The Central West Focus Area steering committee starts work next week, on Dec. 19. Only 16 members will gather in the first-floor conference room at Town Hall that night at 6 p.m. Seventeen people were recommended for appointment, but a little political gerrymandering went awry, and council members, in a vote by secret ballot, approved only 16 people to serve.
A council committee with Matt Czajkowski, Ed Harrison and Jim Ward met Nov. 19 and chose members from among those who had filled out an application and formally applied. The committee operated under certain restrictions – it had to appoint four business owners, focus area land owners or nonprofit representatives; one renter; and seven residents from the planning or impact area (out of 20 who applied); and state a preference for a representative of the Bike and Pedestrian Board or the Greenways Commission. A representative each from UNC, the school system, the planning board and the transportation board would complete the committee.
For one of the resident seats, the council committee selected Rudy Juliano, a pharmacy school professor who has long been active in town government advisory boards. But shortly before the Dec. 3 Town Council meeting started, council members received an email from Juliano stating that he thought former council member Julie McClintock would be better suited to serve in his stead. During the public comment phase that night, a couple people spoke endorsing McClintock for the seat. Whit Rummel, who owns an unimproved 14-acre parcel along Estes Drive near the MLK intersection, spoke against appointing McClintock; he had found her to be a roadblock in meeting with neighboring property owners about his development plans. Rummel was appointed to the Central West steering committee in a landowner seat.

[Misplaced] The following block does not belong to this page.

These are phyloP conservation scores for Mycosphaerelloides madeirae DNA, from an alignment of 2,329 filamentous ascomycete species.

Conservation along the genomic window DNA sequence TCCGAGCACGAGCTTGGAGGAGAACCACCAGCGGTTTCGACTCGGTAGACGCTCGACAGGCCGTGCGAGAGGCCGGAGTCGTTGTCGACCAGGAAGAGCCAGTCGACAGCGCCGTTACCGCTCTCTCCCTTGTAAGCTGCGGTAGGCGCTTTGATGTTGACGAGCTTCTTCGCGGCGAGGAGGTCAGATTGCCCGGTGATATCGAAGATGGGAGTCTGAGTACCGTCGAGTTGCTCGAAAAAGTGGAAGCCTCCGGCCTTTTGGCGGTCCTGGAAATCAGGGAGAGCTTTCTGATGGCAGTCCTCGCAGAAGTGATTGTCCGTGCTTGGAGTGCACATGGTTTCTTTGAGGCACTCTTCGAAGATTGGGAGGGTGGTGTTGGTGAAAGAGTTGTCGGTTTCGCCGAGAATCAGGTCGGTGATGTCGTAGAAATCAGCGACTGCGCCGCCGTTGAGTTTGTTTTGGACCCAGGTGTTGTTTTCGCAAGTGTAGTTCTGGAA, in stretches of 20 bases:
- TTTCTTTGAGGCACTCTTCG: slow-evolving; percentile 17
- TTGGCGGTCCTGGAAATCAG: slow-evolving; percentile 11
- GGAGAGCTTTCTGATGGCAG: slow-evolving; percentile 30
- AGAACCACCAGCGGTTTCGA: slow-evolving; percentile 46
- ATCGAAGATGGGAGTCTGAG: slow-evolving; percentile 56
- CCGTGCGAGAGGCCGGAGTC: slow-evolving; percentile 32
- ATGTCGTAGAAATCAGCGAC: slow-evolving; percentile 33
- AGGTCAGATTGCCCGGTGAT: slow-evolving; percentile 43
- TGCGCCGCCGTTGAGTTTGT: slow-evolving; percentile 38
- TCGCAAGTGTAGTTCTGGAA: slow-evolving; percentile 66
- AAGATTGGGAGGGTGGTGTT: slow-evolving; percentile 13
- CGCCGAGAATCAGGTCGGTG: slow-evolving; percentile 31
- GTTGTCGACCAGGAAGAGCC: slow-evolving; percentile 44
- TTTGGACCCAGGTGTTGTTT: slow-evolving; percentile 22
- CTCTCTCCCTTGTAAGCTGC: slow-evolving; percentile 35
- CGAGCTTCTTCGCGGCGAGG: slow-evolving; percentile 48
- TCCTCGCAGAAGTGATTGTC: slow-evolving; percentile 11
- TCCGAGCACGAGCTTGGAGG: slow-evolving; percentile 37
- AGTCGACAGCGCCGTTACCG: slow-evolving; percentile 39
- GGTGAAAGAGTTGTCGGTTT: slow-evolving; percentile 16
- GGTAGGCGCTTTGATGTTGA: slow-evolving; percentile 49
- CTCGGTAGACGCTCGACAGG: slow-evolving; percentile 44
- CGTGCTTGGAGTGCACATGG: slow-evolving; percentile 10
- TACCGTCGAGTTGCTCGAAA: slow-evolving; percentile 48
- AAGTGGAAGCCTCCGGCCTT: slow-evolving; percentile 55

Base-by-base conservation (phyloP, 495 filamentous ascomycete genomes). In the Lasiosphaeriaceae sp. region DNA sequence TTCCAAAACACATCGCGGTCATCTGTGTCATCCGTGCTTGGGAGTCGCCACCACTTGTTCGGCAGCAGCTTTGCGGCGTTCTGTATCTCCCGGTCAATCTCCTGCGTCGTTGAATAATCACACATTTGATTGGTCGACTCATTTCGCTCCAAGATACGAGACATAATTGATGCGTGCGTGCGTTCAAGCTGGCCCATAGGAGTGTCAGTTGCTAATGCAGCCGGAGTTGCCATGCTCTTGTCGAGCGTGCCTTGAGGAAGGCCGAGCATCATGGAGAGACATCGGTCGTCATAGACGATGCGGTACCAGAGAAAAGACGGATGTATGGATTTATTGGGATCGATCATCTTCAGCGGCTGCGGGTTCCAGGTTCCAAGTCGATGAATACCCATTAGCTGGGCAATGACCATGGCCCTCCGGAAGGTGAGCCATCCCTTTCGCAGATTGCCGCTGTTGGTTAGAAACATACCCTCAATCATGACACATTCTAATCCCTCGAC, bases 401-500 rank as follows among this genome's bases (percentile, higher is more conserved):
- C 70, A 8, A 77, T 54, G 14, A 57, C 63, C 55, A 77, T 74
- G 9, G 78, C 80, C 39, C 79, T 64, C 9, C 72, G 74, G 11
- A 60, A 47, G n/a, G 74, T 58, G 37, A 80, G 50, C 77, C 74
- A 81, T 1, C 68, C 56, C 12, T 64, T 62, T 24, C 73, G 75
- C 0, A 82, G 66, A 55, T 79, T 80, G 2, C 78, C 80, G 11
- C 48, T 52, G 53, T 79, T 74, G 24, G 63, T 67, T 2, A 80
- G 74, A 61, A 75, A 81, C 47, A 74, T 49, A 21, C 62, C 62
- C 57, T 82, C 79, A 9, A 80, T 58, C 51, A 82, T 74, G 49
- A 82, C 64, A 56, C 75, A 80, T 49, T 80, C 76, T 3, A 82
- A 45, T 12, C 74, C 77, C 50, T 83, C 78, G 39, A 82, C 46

The notion of appointed representatives swapping out their seat didn’t sit well with council members, especially the three who took the time to sift through the applications and piece together a group with diverse viewpoints and skills. Mayor Mark Kleinschmidt called for a ballot vote by the entire council on whom to seat. When the votes were tallied, council members had opted to go forward with a committee of 16, rather than appoint a replacement for Juliano.
Next month, council will appoint someone to finish out the remaining term of the vacancy created when Penny Rich left. A few people with lengthy resumes of service to the community indicated their interest. But when former council member Sally Greene tossed her hat in the ring, George Cianciolo and Jason Baker backed out.
From council’s response to staffing the Central West committee, I’d say council members would not want any potential candidates serving up another in their stead. Cianciolo and Baker, and everyone else with the desire to serve and a tolerance for PowerPoint presentations, should formally apply, regardless of who else joins the candidate pool.
– Nancy Oates